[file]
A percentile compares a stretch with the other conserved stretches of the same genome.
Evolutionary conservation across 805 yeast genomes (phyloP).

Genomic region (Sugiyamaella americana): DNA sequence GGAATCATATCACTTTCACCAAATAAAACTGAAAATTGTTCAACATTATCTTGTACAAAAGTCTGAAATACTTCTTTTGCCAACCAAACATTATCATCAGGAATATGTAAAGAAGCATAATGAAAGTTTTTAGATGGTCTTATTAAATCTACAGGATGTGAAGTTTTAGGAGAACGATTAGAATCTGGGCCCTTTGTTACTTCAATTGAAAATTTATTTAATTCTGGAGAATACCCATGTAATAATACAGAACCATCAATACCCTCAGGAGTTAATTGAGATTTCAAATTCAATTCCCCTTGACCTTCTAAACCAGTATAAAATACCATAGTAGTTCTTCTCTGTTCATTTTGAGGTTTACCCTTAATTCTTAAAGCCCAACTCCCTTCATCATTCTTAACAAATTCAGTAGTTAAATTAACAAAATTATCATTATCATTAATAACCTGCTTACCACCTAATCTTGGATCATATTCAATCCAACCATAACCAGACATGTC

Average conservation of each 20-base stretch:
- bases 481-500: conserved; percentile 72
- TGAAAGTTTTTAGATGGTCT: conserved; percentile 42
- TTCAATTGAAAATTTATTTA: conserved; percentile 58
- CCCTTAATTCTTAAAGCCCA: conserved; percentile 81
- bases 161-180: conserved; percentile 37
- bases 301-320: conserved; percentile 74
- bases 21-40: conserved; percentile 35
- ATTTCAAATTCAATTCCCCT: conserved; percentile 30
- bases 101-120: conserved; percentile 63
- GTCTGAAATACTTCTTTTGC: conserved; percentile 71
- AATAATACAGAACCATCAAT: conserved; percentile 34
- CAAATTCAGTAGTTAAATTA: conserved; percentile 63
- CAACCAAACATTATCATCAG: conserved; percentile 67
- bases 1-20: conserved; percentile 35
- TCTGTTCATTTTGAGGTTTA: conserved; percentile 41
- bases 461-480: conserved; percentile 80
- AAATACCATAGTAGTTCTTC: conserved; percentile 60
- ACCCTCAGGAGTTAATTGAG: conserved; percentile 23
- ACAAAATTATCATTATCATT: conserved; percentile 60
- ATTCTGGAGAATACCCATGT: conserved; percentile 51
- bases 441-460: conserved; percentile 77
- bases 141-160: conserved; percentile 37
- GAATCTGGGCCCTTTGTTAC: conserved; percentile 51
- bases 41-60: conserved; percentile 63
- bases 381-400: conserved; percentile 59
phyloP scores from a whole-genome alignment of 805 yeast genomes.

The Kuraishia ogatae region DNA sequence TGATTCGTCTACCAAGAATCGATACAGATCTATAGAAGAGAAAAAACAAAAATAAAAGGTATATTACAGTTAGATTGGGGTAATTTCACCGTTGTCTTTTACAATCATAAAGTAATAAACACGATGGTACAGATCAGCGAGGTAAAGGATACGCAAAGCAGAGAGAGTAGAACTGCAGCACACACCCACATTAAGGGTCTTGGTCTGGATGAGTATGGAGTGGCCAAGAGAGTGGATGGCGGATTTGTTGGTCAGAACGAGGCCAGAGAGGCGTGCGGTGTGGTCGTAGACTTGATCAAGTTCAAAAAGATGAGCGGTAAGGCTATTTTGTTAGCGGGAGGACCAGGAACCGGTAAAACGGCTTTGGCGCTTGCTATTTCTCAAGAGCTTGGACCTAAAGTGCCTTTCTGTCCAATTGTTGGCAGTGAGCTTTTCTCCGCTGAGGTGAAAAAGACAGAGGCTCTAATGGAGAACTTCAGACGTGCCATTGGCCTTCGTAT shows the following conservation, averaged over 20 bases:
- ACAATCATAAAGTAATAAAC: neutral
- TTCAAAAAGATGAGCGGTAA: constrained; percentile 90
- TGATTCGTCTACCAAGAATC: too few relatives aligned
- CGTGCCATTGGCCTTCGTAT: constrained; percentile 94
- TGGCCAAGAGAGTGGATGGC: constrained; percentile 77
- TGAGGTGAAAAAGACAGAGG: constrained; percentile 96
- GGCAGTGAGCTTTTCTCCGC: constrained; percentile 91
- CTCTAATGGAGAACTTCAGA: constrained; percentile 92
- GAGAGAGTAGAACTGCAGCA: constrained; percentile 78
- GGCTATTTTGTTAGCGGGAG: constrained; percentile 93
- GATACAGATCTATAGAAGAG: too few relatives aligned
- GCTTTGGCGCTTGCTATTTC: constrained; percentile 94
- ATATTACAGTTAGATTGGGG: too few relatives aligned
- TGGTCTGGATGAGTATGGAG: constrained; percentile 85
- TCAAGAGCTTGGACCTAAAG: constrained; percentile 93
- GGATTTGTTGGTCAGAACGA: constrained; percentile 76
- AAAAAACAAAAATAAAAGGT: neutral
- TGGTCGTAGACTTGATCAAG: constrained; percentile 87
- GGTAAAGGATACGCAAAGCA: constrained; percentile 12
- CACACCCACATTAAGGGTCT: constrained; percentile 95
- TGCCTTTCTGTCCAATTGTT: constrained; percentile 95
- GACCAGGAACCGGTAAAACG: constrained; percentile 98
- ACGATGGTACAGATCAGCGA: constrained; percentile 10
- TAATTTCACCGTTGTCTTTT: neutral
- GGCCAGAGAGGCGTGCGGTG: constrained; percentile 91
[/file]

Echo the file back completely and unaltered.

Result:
A percentile compares a stretch with the other conserved stretches of the same genome.
Evolutionary conservation across 805 yeast genomes (phyloP).

Genomic region (Sugiyamaella americana): DNA sequence GGAATCATATCACTTTCACCAAATAAAACTGAAAATTGTTCAACATTATCTTGTACAAAAGTCTGAAATACTTCTTTTGCCAACCAAACATTATCATCAGGAATATGTAAAGAAGCATAATGAAAGTTTTTAGATGGTCTTATTAAATCTACAGGATGTGAAGTTTTAGGAGAACGATTAGAATCTGGGCCCTTTGTTACTTCAATTGAAAATTTATTTAATTCTGGAGAATACCCATGTAATAATACAGAACCATCAATACCCTCAGGAGTTAATTGAGATTTCAAATTCAATTCCCCTTGACCTTCTAAACCAGTATAAAATACCATAGTAGTTCTTCTCTGTTCATTTTGAGGTTTACCCTTAATTCTTAAAGCCCAACTCCCTTCATCATTCTTAACAAATTCAGTAGTTAAATTAACAAAATTATCATTATCATTAATAACCTGCTTACCACCTAATCTTGGATCATATTCAATCCAACCATAACCAGACATGTC

Average conservation of each 20-base stretch:
- bases 481-500: conserved; percentile 72
- TGAAAGTTTTTAGATGGTCT: conserved; percentile 42
- TTCAATTGAAAATTTATTTA: conserved; percentile 58
- CCCTTAATTCTTAAAGCCCA: conserved; percentile 81
- bases 161-180: conserved; percentile 37
- bases 301-320: conserved; percentile 74
- bases 21-40: conserved; percentile 35
- ATTTCAAATTCAATTCCCCT: conserved; percentile 30
- bases 101-120: conserved; percentile 63
- GTCTGAAATACTTCTTTTGC: conserved; percentile 71
- AATAATACAGAACCATCAAT: conserved; percentile 34
- CAAATTCAGTAGTTAAATTA: conserved; percentile 63
- CAACCAAACATTATCATCAG: conserved; percentile 67
- bases 1-20: conserved; percentile 35
- TCTGTTCATTTTGAGGTTTA: conserved; percentile 41
- bases 461-480: conserved; percentile 80
- AAATACCATAGTAGTTCTTC: conserved; percentile 60
- ACCCTCAGGAGTTAATTGAG: conserved; percentile 23
- ACAAAATTATCATTATCATT: conserved; percentile 60
- ATTCTGGAGAATACCCATGT: conserved; percentile 51
- bases 441-460: conserved; percentile 77
- bases 141-160: conserved; percentile 37
- GAATCTGGGCCCTTTGTTAC: conserved; percentile 51
- bases 41-60: conserved; percentile 63
- bases 381-400: conserved; percentile 59
phyloP scores from a whole-genome alignment of 805 yeast genomes.

The Kuraishia ogatae region DNA sequence TGATTCGTCTACCAAGAATCGATACAGATCTATAGAAGAGAAAAAACAAAAATAAAAGGTATATTACAGTTAGATTGGGGTAATTTCACCGTTGTCTTTTACAATCATAAAGTAATAAACACGATGGTACAGATCAGCGAGGTAAAGGATACGCAAAGCAGAGAGAGTAGAACTGCAGCACACACCCACATTAAGGGTCTTGGTCTGGATGAGTATGGAGTGGCCAAGAGAGTGGATGGCGGATTTGTTGGTCAGAACGAGGCCAGAGAGGCGTGCGGTGTGGTCGTAGACTTGATCAAGTTCAAAAAGATGAGCGGTAAGGCTATTTTGTTAGCGGGAGGACCAGGAACCGGTAAAACGGCTTTGGCGCTTGCTATTTCTCAAGAGCTTGGACCTAAAGTGCCTTTCTGTCCAATTGTTGGCAGTGAGCTTTTCTCCGCTGAGGTGAAAAAGACAGAGGCTCTAATGGAGAACTTCAGACGTGCCATTGGCCTTCGTAT shows the following conservation, averaged over 20 bases:
- ACAATCATAAAGTAATAAAC: neutral
- TTCAAAAAGATGAGCGGTAA: constrained; percentile 90
- TGATTCGTCTACCAAGAATC: too few relatives aligned
- CGTGCCATTGGCCTTCGTAT: constrained; percentile 94
- TGGCCAAGAGAGTGGATGGC: constrained; percentile 77
- TGAGGTGAAAAAGACAGAGG: constrained; percentile 96
- GGCAGTGAGCTTTTCTCCGC: constrained; percentile 91
- CTCTAATGGAGAACTTCAGA: constrained; percentile 92
- GAGAGAGTAGAACTGCAGCA: constrained; percentile 78
- GGCTATTTTGTTAGCGGGAG: constrained; percentile 93
- GATACAGATCTATAGAAGAG: too few relatives aligned
- GCTTTGGCGCTTGCTATTTC: constrained; percentile 94
- ATATTACAGTTAGATTGGGG: too few relatives aligned
- TGGTCTGGATGAGTATGGAG: constrained; percentile 85
- TCAAGAGCTTGGACCTAAAG: constrained; percentile 93
- GGATTTGTTGGTCAGAACGA: constrained; percentile 76
- AAAAAACAAAAATAAAAGGT: neutral
- TGGTCGTAGACTTGATCAAG: constrained; percentile 87
- GGTAAAGGATACGCAAAGCA: constrained; percentile 12
- CACACCCACATTAAGGGTCT: constrained; percentile 95
- TGCCTTTCTGTCCAATTGTT: constrained; percentile 95
- GACCAGGAACCGGTAAAACG: constrained; percentile 98
- ACGATGGTACAGATCAGCGA: constrained; percentile 10
- TAATTTCACCGTTGTCTTTT: neutral
- GGCCAGAGAGGCGTGCGGTG: constrained; percentile 91